Cloud computing and visualisation software and services provider VMware has patched a serious vulnerability that could have led an attacker to steal admin credentials in vRealize Operations.
In an advisory published on Tuesday, the company stated that “multiple vulnerabilities in VMware vRealize Operations were privately reported to VMware.” In the same announcement, VMware said that patches and workarounds are now available to address these vulnerabilities in impacted products and warned customers that the issues were evaluated to be of “Important” severity.
CVE-2021-21975 would allow a malicious actor with network access to the vRealize Operations Manager API to perform a Server Side Request Forgery attack to steal administrative credentials.
CVE-2021-21983 could allow an authenticated malicious actor with network access to the vRealize Operations Manager API to write files to arbitrary locations on the underlying photon operating system.
Security professionals provided the following advice on these security issues:
Michael Barragry, operations lead at Edgescan:
A prerequisite for these vulnerabilities is network access to the vRealize Operations Manager API. This illustrates how a layered, defense-in-depth strategy can help mitigate unforeseen vulnerabilities – in this case restricting access to the API could make the difference between being exploited or not.
APIs can often prove to be a bit of a blind spot for organisations, as various endpoints are often spun up as part of out-of-the-box deployments. These can be missed, or just forgotten about over time. Maintaining an accurate picture of all exposed infrastructure and services is critical to minimize risk of attack.
Lewis Jones, threat intelligence analyst at Talion:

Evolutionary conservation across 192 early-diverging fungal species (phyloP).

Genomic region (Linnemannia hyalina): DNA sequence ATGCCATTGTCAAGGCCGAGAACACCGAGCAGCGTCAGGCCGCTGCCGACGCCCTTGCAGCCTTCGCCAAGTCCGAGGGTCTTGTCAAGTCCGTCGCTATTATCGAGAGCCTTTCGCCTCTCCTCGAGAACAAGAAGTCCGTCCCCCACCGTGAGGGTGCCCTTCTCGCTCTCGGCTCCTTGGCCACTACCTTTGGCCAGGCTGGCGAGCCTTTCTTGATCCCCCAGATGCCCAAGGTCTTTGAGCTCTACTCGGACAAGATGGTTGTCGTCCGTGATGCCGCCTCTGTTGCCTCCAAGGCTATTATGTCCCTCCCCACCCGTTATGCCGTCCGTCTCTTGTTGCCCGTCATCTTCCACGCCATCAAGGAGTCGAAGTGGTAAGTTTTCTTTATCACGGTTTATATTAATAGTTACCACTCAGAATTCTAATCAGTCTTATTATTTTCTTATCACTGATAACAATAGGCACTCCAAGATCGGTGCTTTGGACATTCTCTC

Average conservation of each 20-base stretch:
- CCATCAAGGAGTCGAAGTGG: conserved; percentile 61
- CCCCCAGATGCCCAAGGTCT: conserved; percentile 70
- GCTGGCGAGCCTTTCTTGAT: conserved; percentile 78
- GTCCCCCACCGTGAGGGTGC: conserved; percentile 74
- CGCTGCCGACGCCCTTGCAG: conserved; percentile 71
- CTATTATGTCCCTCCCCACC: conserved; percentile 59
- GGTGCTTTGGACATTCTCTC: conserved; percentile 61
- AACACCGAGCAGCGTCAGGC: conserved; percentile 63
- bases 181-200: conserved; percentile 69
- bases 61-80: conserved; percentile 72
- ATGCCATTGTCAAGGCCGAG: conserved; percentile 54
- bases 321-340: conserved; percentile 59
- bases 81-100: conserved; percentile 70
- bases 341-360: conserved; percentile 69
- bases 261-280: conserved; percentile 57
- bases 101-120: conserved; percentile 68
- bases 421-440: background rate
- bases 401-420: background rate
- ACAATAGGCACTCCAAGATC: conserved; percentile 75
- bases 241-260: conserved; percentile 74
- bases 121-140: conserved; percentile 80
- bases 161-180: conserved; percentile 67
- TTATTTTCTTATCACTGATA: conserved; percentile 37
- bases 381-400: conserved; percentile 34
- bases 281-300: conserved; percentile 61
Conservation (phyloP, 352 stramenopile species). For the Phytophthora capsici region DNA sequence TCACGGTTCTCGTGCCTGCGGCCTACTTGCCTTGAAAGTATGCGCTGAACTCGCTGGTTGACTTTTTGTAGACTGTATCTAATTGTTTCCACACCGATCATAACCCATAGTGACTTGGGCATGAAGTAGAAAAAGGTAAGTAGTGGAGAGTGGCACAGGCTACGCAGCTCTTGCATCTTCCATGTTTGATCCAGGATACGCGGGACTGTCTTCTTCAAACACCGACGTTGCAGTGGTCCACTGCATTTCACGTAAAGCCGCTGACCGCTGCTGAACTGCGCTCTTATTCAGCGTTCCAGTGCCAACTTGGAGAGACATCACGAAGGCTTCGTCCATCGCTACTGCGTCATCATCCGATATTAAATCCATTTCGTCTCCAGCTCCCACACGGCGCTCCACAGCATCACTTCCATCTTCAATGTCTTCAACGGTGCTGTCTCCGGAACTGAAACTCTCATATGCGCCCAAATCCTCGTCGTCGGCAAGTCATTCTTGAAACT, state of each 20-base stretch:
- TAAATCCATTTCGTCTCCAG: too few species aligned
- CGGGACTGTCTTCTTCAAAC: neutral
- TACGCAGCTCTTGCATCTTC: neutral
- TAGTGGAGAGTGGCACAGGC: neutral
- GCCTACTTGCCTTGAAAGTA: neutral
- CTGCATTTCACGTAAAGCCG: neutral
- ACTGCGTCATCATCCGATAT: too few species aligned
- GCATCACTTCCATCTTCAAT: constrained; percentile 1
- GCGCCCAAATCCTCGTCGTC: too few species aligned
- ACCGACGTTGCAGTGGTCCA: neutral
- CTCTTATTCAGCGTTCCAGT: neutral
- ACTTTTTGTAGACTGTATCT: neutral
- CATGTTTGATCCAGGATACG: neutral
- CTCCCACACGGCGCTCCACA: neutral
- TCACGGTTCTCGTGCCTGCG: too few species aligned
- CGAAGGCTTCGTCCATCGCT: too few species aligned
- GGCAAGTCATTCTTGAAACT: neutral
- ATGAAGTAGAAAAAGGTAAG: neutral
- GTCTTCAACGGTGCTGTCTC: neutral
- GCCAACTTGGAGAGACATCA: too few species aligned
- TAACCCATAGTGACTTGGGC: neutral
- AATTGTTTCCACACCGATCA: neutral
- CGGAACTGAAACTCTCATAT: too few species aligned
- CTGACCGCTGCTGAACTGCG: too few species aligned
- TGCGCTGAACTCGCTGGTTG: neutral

The successful exploit of these vulnerabilities could allow an attacker remote access without user interaction to steal administrative credentials. This comes just months after Russian hackers reportedly exploited a VMWare bug to plant web shells inside hacked networks and pivot to Microsoft ADFS servers from where they steal sensitive data.
Users of VMware are advised to apply the security updates swiftly but have provided a workaround for users unable to do so. To work around this issue, you will have to remove a configuration line from the casa-security-context.xml file and restart the CaSA service on the affected device.
Vulnerabilities are routinely exploited by threat attackers. Exploitation of vulnerabilities often requires fewer resources as compared with zero-day exploits for which no patches are available. As highlighted by the recent Microsoft Exchange attacks, once a vulnerability is publicly disclosed threat attackers quickly switch attack method to exploit the vulnerability before patches are applied. This emphasizes the importance of swift action by organisations, who should quickly follow the recommended actions and implement the security updates.
Stephen Kapp, CTO and CISO at Cortex Insight:
The highlighted issues within the fixed released by VMWare show the importance of understanding vulnerability interactions and the concept of vulnerability chaining. Understanding vulnerability interactions within an environment are important, in this VMWare instance both issues are rated by VMware as ‘Important’ and both have a ‘High’ banded CVSS rated score. Individually this would be enough for most organisations to have the updates applied quickly, although details are sparse within the released information so gaining an understanding of the issue interactions is key to making an informed decision to prioritise remediation measures.
Two highly rated security issues that interact in a way that could improve the effectiveness of the other inherently increases the severity of the issue and thus warrants a more timely remediation response. But this can be said of lower severity issues, combining issues to improve the effectiveness is nothing new, but so many organisations fail to account for these interactions in their remediation efforts.